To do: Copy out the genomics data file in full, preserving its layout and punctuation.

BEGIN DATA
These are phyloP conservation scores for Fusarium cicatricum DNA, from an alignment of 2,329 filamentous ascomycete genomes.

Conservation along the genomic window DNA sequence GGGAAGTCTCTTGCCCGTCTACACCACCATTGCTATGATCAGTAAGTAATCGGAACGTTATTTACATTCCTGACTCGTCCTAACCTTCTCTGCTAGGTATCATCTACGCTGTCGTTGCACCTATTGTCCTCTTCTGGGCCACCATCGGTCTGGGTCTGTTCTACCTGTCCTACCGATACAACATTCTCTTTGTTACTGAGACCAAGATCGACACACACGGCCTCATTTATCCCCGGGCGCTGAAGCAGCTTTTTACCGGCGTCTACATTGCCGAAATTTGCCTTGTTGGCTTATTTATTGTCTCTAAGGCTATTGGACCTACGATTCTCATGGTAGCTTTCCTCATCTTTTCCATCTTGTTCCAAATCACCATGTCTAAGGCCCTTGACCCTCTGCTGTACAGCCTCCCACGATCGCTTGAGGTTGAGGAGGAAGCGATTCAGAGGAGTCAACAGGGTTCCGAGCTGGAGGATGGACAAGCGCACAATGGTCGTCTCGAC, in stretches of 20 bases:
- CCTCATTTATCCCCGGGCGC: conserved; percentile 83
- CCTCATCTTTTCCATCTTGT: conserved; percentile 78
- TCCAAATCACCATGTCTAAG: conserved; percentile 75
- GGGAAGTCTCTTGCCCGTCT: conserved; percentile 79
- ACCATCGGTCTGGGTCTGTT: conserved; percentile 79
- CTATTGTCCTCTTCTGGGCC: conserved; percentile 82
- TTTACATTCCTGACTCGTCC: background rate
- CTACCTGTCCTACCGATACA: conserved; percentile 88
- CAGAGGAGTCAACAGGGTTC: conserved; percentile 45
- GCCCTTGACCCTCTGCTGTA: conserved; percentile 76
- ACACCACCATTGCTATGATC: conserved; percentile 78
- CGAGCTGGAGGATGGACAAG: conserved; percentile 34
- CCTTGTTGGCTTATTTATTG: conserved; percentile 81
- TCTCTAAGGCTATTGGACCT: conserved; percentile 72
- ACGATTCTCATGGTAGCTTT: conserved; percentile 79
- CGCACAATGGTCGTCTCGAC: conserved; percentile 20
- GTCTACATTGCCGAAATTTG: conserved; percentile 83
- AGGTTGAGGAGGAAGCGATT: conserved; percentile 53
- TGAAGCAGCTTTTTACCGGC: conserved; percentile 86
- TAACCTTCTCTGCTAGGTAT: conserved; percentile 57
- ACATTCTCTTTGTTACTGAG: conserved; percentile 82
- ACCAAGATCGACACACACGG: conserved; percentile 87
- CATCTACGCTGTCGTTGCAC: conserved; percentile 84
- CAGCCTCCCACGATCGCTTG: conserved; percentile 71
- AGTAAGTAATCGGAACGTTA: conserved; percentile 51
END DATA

These are phyloP conservation scores for Fusarium cicatricum DNA, from an alignment of 2,329 filamentous ascomycete genomes.

Conservation along the genomic window DNA sequence GGGAAGTCTCTTGCCCGTCTACACCACCATTGCTATGATCAGTAAGTAATCGGAACGTTATTTACATTCCTGACTCGTCCTAACCTTCTCTGCTAGGTATCATCTACGCTGTCGTTGCACCTATTGTCCTCTTCTGGGCCACCATCGGTCTGGGTCTGTTCTACCTGTCCTACCGATACAACATTCTCTTTGTTACTGAGACCAAGATCGACACACACGGCCTCATTTATCCCCGGGCGCTGAAGCAGCTTTTTACCGGCGTCTACATTGCCGAAATTTGCCTTGTTGGCTTATTTATTGTCTCTAAGGCTATTGGACCTACGATTCTCATGGTAGCTTTCCTCATCTTTTCCATCTTGTTCCAAATCACCATGTCTAAGGCCCTTGACCCTCTGCTGTACAGCCTCCCACGATCGCTTGAGGTTGAGGAGGAAGCGATTCAGAGGAGTCAACAGGGTTCCGAGCTGGAGGATGGACAAGCGCACAATGGTCGTCTCGAC, in stretches of 20 bases:
- CCTCATTTATCCCCGGGCGC: conserved; percentile 83
- CCTCATCTTTTCCATCTTGT: conserved; percentile 78
- TCCAAATCACCATGTCTAAG: conserved; percentile 75
- GGGAAGTCTCTTGCCCGTCT: conserved; percentile 79
- ACCATCGGTCTGGGTCTGTT: conserved; percentile 79
- CTATTGTCCTCTTCTGGGCC: conserved; percentile 82
- TTTACATTCCTGACTCGTCC: background rate
- CTACCTGTCCTACCGATACA: conserved; percentile 88
- CAGAGGAGTCAACAGGGTTC: conserved; percentile 45
- GCCCTTGACCCTCTGCTGTA: conserved; percentile 76
- ACACCACCATTGCTATGATC: conserved; percentile 78
- CGAGCTGGAGGATGGACAAG: conserved; percentile 34
- CCTTGTTGGCTTATTTATTG: conserved; percentile 81
- TCTCTAAGGCTATTGGACCT: conserved; percentile 72
- ACGATTCTCATGGTAGCTTT: conserved; percentile 79
- CGCACAATGGTCGTCTCGAC: conserved; percentile 20
- GTCTACATTGCCGAAATTTG: conserved; percentile 83
- AGGTTGAGGAGGAAGCGATT: conserved; percentile 53
- TGAAGCAGCTTTTTACCGGC: conserved; percentile 86
- TAACCTTCTCTGCTAGGTAT: conserved; percentile 57
- ACATTCTCTTTGTTACTGAG: conserved; percentile 82
- ACCAAGATCGACACACACGG: conserved; percentile 87
- CATCTACGCTGTCGTTGCAC: conserved; percentile 84
- CAGCCTCCCACGATCGCTTG: conserved; percentile 71
- AGTAAGTAATCGGAACGTTA: conserved; percentile 51